I challenge anyone to convince me I’m not every bit an entrepreneur as the people housed at NIC!
We speak of entrepreneurship and entrepreneurs every now and then. Since the last decade, it is one of the most talked about things in the business community, academia, international aid agencies and of course by the youth in Pakistan. Today we see that the entrepreneurial ecosystem as many call it, though is still in its infancy, has grown bigger. Young graduates aspire to be entrepreneurs on the very first day after graduation and sometimes even before. It is not only a buzz word but is also what many of us like to believe is the way forward to success. Although entrepreneurship is not everyone’s cup of tea, some people are naturally/organically enterprising. However, they are not entrepreneurs in the traditional sense.
The definition of an entrepreneur is not only limited to someone setting up a business to make profit but also includes their agency to bring about a change through innovating ideas and providing solutions that can also help engender social change.
After covering a few stories from successful and not so successful entrepreneurs in the past one year, today I felt like writing about my own entrepreneurial journey. Some of my friends in the recent past have encouraged me to quit my job and set up my own enterprise because they believe I have an entrepreneurial spirit. As opposed to their common belief about entrepreneurship which requires you to register an enterprise to be an entrepreneur, I believe I am an entrepreneur without having a company registered under my name.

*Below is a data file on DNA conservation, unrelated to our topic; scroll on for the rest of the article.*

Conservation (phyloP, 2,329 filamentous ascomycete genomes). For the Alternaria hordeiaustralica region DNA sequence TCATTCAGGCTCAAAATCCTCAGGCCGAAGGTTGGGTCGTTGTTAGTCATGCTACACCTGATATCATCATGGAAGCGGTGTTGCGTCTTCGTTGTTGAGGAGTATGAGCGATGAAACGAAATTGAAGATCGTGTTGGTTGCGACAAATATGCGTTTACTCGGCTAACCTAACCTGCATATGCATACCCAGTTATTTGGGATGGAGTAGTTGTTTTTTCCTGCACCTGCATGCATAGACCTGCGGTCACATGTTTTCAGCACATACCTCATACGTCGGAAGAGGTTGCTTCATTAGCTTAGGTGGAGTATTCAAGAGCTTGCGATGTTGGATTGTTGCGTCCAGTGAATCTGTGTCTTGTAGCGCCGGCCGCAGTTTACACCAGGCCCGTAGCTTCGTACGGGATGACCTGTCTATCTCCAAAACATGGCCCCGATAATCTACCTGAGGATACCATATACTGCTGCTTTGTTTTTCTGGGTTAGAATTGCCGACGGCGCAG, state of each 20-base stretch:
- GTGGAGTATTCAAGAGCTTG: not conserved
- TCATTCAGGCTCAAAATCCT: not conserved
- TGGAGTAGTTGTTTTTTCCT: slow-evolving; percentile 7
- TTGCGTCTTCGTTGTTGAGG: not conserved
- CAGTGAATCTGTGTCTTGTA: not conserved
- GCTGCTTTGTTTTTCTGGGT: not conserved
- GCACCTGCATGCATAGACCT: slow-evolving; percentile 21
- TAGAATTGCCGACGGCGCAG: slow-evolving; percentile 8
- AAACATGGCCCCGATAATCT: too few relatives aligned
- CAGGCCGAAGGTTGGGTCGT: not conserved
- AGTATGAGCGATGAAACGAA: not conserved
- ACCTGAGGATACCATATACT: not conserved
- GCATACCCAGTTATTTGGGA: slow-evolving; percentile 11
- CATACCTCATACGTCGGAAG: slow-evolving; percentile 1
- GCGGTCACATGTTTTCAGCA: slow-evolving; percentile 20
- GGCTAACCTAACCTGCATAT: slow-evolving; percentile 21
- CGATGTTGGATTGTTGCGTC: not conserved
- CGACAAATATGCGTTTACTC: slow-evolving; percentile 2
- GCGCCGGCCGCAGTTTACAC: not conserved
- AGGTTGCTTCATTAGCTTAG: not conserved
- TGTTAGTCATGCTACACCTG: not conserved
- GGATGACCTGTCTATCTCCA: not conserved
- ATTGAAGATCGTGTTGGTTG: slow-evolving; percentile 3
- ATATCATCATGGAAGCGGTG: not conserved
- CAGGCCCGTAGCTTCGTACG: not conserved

I compared a few definitions of the word ‘entrepreneurship’ and they all have been nicely summed up by Professor Howard Stevenson from the Harvard Business School, ‘entrepreneurship is the pursuit of opportunity beyond resources controlled’. The keywords in most definitions I could go through were innovation, ideas, social change, risk and action. Though I am not an entrepreneur by that traditional definition, yet I consider myself one. Yes, you read that right. I am an entrepreneur and here I will tell you how. Below is a list of a few things you might already have heard about entrepreneurs previously, but, I would implore you to look at this list differently and think of how these points might be reflected in the lives of so many of us who are not entrepreneurs by that traditional definition, yet we are.
They are the face of the brand
At any given day, an entrepreneur is the face of their brand, even though the company is generally recognised by the brand name and the logo. Every company eventually hires a marketing professional who comes up with a distinct branding policy, logo, colours: Identity. Even if a company has gotten the branding right, if the leading face does not present the company just as it is desired by the many stakeholders including the founder themself, investors, clients and so on; so many things can go wrong.